5. Blair Holt's Firearm Licensing and Record of Sale Act of 2009 (H.R. 45)
Previous ranking: 8
Sponsor: Rep. Bobby Rush (D-IL)
Named after a Chicago teenager who was gunned down in 2007 on a public bus, this act would tighten gun ownership provisions in the Brady Handgun Violence Prevention Act, a 1993 law that mandated background checks on gun buyers. The Blair Holt act would require anyone possessing a firearm to first obtain a firearm license. The bill was introduced at the start of 2009 and has remained in the House Judiciary Committee's Subcommittee on Crime, Terrorism, and Homeland Security since February of that year.
6. Continuing Appropriations Act, 2011 (H.R. 3081)
Previous ranking: 3
Sponsor: Rep. Nita Lowey (D-NY)
Congress hasn't passed spending bills to fund the government for the new fiscal year, which began on October 1. So they passed this temporary appropriations bill before they left to allow federal programs and offices to operate until they pass the full spending bills. With the House and Senate now adjourned to allow members to campaign for the midterm elections, passing the FY 2011 budget will be the task of the lame-duck Congress when members return after elections.
7. Dodd-Frank Wall Street Reform and Consumer Protection Act (H.R. 4173)
Previous ranking: 7
Sponsor: Rep. Barney Frank (D-MA)
Also known as the "Restoring American Financial Stability Act," or more commonly as the "financial regulatory reform bill," this legislation was signed by President Obama on July 21, six months after its initial introduction. This law is intended to address the causes of the 2008 economic crisis. It aims to create a watchdog council at the Federal Reserve and also to mitigate the dangers of "too-big-to-fail" financial institutions by providing a way to liquidate failed firms. [Check out a roundup of editorial cartoons on the economy.]
8. Health Care and Education Reconciliation Act of 2010 (H.R. 4872)
Previous ranking: 10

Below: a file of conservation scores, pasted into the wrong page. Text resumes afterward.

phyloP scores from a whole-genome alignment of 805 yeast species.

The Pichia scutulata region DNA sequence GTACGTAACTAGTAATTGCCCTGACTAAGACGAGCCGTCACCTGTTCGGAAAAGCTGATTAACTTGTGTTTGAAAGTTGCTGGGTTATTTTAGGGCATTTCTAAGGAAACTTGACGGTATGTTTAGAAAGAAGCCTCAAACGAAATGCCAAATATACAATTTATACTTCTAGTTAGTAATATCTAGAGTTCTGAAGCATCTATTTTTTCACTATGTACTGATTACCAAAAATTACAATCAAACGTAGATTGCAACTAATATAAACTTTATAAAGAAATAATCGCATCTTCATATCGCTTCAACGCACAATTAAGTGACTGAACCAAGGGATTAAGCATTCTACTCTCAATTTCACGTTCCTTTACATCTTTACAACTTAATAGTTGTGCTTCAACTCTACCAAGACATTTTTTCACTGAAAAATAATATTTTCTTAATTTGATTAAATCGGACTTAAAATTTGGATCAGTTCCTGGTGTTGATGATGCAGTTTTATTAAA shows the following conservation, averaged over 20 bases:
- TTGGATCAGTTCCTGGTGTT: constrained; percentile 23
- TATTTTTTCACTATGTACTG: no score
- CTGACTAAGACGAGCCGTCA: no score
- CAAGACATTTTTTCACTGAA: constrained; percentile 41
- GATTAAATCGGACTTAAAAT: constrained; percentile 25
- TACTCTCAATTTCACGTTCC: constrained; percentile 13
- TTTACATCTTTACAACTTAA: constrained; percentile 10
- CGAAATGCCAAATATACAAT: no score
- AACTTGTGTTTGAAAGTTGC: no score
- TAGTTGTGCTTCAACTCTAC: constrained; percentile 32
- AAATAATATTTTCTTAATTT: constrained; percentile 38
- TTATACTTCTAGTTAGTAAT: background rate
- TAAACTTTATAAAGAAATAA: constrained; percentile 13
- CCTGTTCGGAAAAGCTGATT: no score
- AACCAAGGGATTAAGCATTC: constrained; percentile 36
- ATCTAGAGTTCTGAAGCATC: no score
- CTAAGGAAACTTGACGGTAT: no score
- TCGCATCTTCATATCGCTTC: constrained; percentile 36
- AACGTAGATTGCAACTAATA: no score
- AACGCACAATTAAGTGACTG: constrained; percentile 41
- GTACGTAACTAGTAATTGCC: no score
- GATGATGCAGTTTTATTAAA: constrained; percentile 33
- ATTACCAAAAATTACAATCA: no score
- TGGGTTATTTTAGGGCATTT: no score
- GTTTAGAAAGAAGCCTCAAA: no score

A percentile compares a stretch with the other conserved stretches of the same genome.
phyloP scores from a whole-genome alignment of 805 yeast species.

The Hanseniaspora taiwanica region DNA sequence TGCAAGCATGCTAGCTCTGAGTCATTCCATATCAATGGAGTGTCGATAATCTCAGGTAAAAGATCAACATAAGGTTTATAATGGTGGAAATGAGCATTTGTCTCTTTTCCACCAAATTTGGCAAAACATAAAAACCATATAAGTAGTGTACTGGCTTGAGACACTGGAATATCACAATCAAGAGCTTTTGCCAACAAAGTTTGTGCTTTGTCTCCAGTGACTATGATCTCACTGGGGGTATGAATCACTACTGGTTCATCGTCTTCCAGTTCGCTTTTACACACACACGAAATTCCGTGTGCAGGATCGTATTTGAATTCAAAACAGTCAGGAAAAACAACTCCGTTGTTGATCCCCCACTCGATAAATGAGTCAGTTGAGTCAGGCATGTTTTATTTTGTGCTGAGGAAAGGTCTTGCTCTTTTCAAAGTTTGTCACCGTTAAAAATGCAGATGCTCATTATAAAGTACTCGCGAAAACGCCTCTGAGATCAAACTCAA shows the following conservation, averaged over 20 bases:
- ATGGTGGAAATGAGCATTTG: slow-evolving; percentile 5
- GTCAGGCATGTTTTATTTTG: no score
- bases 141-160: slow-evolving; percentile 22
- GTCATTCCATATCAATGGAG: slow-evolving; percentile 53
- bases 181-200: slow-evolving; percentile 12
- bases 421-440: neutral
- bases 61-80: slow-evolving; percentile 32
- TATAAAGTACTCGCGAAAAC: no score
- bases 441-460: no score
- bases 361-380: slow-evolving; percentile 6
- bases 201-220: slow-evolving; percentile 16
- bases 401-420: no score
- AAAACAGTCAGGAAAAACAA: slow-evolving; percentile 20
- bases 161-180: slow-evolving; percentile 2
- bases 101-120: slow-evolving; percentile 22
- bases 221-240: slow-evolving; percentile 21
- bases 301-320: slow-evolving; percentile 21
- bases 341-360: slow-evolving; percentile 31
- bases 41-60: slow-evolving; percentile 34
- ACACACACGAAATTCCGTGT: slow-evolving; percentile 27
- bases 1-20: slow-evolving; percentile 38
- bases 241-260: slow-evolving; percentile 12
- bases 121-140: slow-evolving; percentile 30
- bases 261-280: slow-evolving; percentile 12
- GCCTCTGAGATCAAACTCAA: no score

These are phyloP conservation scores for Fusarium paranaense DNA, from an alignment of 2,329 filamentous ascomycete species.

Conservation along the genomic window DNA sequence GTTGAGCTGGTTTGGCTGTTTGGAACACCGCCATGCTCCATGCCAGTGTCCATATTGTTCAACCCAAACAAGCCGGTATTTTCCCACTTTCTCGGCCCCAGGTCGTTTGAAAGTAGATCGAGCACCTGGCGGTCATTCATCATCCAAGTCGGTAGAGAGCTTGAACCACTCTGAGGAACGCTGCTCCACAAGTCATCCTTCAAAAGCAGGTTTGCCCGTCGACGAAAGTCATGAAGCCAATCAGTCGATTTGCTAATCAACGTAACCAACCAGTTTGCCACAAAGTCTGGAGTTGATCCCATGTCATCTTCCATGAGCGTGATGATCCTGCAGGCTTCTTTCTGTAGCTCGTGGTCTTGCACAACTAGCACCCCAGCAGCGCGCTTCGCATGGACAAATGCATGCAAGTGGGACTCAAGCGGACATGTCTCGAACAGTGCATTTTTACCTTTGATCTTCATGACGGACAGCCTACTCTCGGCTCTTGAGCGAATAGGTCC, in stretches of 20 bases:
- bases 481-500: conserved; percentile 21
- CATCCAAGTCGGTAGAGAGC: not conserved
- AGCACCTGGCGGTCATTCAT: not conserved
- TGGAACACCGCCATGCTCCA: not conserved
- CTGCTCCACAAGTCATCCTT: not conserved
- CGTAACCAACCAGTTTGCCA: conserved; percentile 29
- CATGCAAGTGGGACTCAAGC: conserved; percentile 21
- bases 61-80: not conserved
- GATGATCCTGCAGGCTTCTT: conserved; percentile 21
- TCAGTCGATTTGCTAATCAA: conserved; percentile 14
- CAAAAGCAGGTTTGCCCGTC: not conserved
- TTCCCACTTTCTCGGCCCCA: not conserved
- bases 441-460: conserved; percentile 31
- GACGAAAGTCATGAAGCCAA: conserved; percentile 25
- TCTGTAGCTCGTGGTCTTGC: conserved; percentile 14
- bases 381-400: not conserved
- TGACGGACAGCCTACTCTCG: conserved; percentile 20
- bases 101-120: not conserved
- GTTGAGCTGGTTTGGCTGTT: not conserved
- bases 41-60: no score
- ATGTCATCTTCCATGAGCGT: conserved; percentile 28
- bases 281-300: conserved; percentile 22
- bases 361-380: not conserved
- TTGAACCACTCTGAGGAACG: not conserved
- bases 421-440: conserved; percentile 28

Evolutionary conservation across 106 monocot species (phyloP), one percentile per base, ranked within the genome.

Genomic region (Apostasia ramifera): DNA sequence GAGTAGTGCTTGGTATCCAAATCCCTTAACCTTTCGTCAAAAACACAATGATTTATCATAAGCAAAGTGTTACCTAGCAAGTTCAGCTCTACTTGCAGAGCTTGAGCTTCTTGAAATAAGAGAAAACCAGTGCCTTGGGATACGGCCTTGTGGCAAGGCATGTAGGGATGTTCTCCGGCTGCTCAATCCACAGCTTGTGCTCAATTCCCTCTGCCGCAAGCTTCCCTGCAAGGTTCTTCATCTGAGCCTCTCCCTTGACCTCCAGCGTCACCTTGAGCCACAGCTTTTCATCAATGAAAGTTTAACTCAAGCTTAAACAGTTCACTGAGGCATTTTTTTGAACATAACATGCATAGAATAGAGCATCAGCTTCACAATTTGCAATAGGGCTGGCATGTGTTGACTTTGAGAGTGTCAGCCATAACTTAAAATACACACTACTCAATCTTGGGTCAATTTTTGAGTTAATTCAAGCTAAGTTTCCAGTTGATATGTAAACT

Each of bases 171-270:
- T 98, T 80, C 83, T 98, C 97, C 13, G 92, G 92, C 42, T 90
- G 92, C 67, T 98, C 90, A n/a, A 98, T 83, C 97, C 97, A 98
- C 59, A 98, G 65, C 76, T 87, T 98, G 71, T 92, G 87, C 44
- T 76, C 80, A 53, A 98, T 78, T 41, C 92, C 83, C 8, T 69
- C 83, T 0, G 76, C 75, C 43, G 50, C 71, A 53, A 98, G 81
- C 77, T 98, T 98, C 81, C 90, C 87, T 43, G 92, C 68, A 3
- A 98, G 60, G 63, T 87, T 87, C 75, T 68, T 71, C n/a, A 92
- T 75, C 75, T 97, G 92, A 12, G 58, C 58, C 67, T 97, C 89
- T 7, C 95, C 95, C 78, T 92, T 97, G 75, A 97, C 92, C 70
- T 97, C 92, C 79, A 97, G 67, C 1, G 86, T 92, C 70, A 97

Sponsor: Rep. John Spratt (D-SC)
The Health Care and Education Reconciliation Act, which contains amendments to the Patient Protection and Affordable Care Act (No. 2, above), was passed one week after the Patient Protection Act. Among the key changes that H.R. 4872 made are the closure of the Medicare "donut hole" and a reduction in the penalty for not having insurance. This bill also reforms the student loan system, including among its many provisions the elimination of the program via which federal student loans were administered through private institutions.
9. America's Affordable Health Choices Act of 2009 (H.R. 3200)
Not on list last week
Sponsor: Rep. John Dingell (D-MI)
This bill is the original health care bill, which Rep. Dingell introduced in July 2009. A similar bill was introduced in the Senate around the same time, and both bills failed to pass. This bill included key features that were not in the Patient Protection and Affordable Care Act, the health care reform bill that was eventually signed into law (No. 2, above), most notably a government-run insurance option and the creation of an insurance exchange--a public marketplace in which insurers would sell their plans.
10. Public Safety Officer Family Health Benefits Act (H.R. 3162)
Not on list last week
Sponsor: Rep. Bart Stupak (D-MI)
Stupak, a former Michigan state police trooper and founder of the Congressional Law Enforcement Caucus, introduced this bill in July 2009. The bill has been in the House Committee on Oversight and Government Reform since its introduction. This act would allow family members of public safety officers killed in the line of duty to be covered by federal health benefits. Stupak sponsored similar measures in 2007 and 2005. In neither of these instances did the bills move beyond committee.